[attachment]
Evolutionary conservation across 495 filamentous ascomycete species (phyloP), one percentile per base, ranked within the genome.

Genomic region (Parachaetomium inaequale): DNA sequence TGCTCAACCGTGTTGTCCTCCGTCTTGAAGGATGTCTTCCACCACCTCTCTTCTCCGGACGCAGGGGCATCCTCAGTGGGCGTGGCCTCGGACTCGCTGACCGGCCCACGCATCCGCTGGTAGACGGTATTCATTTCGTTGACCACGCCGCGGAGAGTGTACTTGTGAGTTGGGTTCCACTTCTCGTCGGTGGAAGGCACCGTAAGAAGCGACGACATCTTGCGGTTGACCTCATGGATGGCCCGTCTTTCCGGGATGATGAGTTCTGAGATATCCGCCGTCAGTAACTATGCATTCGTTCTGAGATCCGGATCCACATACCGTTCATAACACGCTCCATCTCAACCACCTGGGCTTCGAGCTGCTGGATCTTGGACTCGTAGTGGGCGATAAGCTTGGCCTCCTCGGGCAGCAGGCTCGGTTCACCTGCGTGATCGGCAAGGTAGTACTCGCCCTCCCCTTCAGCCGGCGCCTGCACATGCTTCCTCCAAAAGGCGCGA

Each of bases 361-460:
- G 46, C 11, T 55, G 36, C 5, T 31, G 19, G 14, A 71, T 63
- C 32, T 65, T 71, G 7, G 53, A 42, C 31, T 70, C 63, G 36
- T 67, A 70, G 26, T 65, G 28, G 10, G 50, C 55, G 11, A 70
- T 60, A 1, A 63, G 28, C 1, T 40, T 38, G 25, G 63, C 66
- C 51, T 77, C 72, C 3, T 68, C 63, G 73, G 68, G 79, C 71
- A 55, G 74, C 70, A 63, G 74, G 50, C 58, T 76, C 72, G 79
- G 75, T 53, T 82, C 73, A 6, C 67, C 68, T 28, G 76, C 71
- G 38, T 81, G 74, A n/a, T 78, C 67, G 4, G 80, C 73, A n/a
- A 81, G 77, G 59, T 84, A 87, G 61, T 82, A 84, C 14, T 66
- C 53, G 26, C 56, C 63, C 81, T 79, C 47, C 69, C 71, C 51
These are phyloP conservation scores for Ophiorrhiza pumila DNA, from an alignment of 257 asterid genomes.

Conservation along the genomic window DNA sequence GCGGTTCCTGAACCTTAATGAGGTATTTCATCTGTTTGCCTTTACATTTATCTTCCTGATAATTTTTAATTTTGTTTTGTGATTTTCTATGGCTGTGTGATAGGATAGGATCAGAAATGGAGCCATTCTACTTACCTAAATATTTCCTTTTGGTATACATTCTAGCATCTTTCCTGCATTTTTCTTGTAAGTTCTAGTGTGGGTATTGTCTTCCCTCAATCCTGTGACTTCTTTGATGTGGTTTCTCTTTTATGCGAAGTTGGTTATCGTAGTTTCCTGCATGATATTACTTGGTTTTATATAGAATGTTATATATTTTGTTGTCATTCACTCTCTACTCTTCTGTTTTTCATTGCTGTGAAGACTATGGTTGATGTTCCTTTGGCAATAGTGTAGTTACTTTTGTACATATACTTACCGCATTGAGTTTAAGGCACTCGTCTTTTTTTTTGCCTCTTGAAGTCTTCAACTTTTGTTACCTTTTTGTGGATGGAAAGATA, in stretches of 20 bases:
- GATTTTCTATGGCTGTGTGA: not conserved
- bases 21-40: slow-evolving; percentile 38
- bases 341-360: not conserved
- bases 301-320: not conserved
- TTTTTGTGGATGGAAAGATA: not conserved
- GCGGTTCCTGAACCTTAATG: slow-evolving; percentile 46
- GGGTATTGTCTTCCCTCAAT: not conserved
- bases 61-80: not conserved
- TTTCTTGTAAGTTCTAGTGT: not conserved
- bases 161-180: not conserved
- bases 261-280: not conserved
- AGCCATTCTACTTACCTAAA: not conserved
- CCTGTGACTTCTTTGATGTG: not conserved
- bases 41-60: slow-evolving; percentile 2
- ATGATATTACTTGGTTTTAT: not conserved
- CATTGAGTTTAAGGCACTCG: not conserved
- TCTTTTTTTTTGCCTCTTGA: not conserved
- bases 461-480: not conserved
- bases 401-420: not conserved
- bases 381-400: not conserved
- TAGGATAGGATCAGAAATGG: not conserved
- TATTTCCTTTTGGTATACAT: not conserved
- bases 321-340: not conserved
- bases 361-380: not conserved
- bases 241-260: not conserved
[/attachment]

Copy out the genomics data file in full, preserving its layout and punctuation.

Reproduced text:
Evolutionary conservation across 495 filamentous ascomycete species (phyloP), one percentile per base, ranked within the genome.

Genomic region (Parachaetomium inaequale): DNA sequence TGCTCAACCGTGTTGTCCTCCGTCTTGAAGGATGTCTTCCACCACCTCTCTTCTCCGGACGCAGGGGCATCCTCAGTGGGCGTGGCCTCGGACTCGCTGACCGGCCCACGCATCCGCTGGTAGACGGTATTCATTTCGTTGACCACGCCGCGGAGAGTGTACTTGTGAGTTGGGTTCCACTTCTCGTCGGTGGAAGGCACCGTAAGAAGCGACGACATCTTGCGGTTGACCTCATGGATGGCCCGTCTTTCCGGGATGATGAGTTCTGAGATATCCGCCGTCAGTAACTATGCATTCGTTCTGAGATCCGGATCCACATACCGTTCATAACACGCTCCATCTCAACCACCTGGGCTTCGAGCTGCTGGATCTTGGACTCGTAGTGGGCGATAAGCTTGGCCTCCTCGGGCAGCAGGCTCGGTTCACCTGCGTGATCGGCAAGGTAGTACTCGCCCTCCCCTTCAGCCGGCGCCTGCACATGCTTCCTCCAAAAGGCGCGA

Each of bases 361-460:
- G 46, C 11, T 55, G 36, C 5, T 31, G 19, G 14, A 71, T 63
- C 32, T 65, T 71, G 7, G 53, A 42, C 31, T 70, C 63, G 36
- T 67, A 70, G 26, T 65, G 28, G 10, G 50, C 55, G 11, A 70
- T 60, A 1, A 63, G 28, C 1, T 40, T 38, G 25, G 63, C 66
- C 51, T 77, C 72, C 3, T 68, C 63, G 73, G 68, G 79, C 71
- A 55, G 74, C 70, A 63, G 74, G 50, C 58, T 76, C 72, G 79
- G 75, T 53, T 82, C 73, A 6, C 67, C 68, T 28, G 76, C 71
- G 38, T 81, G 74, A n/a, T 78, C 67, G 4, G 80, C 73, A n/a
- A 81, G 77, G 59, T 84, A 87, G 61, T 82, A 84, C 14, T 66
- C 53, G 26, C 56, C 63, C 81, T 79, C 47, C 69, C 71, C 51
These are phyloP conservation scores for Ophiorrhiza pumila DNA, from an alignment of 257 asterid genomes.

Conservation along the genomic window DNA sequence GCGGTTCCTGAACCTTAATGAGGTATTTCATCTGTTTGCCTTTACATTTATCTTCCTGATAATTTTTAATTTTGTTTTGTGATTTTCTATGGCTGTGTGATAGGATAGGATCAGAAATGGAGCCATTCTACTTACCTAAATATTTCCTTTTGGTATACATTCTAGCATCTTTCCTGCATTTTTCTTGTAAGTTCTAGTGTGGGTATTGTCTTCCCTCAATCCTGTGACTTCTTTGATGTGGTTTCTCTTTTATGCGAAGTTGGTTATCGTAGTTTCCTGCATGATATTACTTGGTTTTATATAGAATGTTATATATTTTGTTGTCATTCACTCTCTACTCTTCTGTTTTTCATTGCTGTGAAGACTATGGTTGATGTTCCTTTGGCAATAGTGTAGTTACTTTTGTACATATACTTACCGCATTGAGTTTAAGGCACTCGTCTTTTTTTTTGCCTCTTGAAGTCTTCAACTTTTGTTACCTTTTTGTGGATGGAAAGATA, in stretches of 20 bases:
- GATTTTCTATGGCTGTGTGA: not conserved
- bases 21-40: slow-evolving; percentile 38
- bases 341-360: not conserved
- bases 301-320: not conserved
- TTTTTGTGGATGGAAAGATA: not conserved
- GCGGTTCCTGAACCTTAATG: slow-evolving; percentile 46
- GGGTATTGTCTTCCCTCAAT: not conserved
- bases 61-80: not conserved
- TTTCTTGTAAGTTCTAGTGT: not conserved
- bases 161-180: not conserved
- bases 261-280: not conserved
- AGCCATTCTACTTACCTAAA: not conserved
- CCTGTGACTTCTTTGATGTG: not conserved
- bases 41-60: slow-evolving; percentile 2
- ATGATATTACTTGGTTTTAT: not conserved
- CATTGAGTTTAAGGCACTCG: not conserved
- TCTTTTTTTTTGCCTCTTGA: not conserved
- bases 461-480: not conserved
- bases 401-420: not conserved
- bases 381-400: not conserved
- TAGGATAGGATCAGAAATGG: not conserved
- TATTTCCTTTTGGTATACAT: not conserved
- bases 321-340: not conserved
- bases 361-380: not conserved
- bases 241-260: not conserved